significantly advance our understanding of the mechanisms involved," he says.
The finding should fuel research into the causes of certain birth defects (such as holoprosencephaly and limb defects)
and cancers, says Reiter. Smoothened is already known to be a proto-oncogene, a normal gene that, if mutated, is capable of
causing cancers. But its close involvement with the primary cilium suggests that the latter may also be implicated, suggesting
a possible target for therapy. More broadly, says Reiter, the primary cilium's role in Hedgehog signaling indicates it is
likely to function in other signaling pathways, as well. The scientists moved
in on the role of Smoothened and the primary cilium incrementally. First, driven by their interest in Smoothened, they set
out to determine where it was expressed in the embryo. They did so by developing highly specific antibodies to the protein
and applying them to the tissue of an eight-day mouse embryo. The study revealed that Smoothened was modestly upregulated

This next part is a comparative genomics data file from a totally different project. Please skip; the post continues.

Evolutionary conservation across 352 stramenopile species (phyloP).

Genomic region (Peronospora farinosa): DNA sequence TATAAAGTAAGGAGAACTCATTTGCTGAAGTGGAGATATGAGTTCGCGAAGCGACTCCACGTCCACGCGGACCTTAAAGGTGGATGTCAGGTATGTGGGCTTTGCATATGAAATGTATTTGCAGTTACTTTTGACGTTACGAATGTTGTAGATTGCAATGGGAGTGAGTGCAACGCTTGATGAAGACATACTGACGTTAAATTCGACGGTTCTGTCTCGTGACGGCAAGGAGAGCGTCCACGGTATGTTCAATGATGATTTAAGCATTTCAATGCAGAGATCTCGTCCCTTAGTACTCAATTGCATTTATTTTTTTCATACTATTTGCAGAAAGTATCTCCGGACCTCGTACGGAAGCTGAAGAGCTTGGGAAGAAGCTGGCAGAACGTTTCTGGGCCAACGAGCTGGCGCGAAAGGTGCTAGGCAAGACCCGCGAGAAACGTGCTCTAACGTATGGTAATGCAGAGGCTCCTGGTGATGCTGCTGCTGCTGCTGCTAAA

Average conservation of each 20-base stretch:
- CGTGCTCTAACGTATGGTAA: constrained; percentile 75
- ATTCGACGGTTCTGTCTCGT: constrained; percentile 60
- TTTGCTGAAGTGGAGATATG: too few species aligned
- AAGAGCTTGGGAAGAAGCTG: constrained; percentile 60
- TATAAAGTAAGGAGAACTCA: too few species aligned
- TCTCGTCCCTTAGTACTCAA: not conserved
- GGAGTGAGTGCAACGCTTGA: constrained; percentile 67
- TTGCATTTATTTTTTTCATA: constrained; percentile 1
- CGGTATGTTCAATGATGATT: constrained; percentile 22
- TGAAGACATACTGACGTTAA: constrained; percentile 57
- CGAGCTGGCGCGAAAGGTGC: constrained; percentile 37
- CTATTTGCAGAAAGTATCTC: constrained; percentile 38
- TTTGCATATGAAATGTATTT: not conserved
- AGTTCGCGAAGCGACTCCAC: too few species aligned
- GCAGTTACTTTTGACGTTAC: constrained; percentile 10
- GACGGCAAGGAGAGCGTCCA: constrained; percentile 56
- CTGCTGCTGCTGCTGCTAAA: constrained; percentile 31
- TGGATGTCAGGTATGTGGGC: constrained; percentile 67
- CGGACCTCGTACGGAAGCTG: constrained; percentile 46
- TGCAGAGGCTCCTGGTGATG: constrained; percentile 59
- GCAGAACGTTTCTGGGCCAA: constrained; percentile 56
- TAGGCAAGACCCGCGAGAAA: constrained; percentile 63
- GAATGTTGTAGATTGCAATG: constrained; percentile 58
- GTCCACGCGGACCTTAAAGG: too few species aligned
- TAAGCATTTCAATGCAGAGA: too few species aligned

in cells of the node, an important early organizer tissue within the mouse embryo, and was expressed predominantly along the
primary cilium of these nodal cells. This was a significant surprise. Second,
to examine whether Smoothened's movement from vesicles around the nucleus to the cilium was regulated by Hedgehog signals,
they carried out two studies, one involving cultured epithelial and fibroblasts cells expressing Smoothened, another involving
a mouse embryo. In both cases, one set of cells was exposed to Hedgehog signals. Another set was exposed to cyclopamine, a
drug that blocks Smoothened's function. In the cells exposed to the Hedgehog signals, Smoothened moved from the vesicles of
the cell body to the cilium. In the cells exposed to cyclopamine, Smoothened was undetectable on the cilium.
Scientists have known that cyclopamine inhibits Hedgehog signaling and can prevent Hedgehog-dependent cancers from
spreading. The demonstration that the drug affected Smoothened movement to the cilium suggests how cyclopamine inhibits the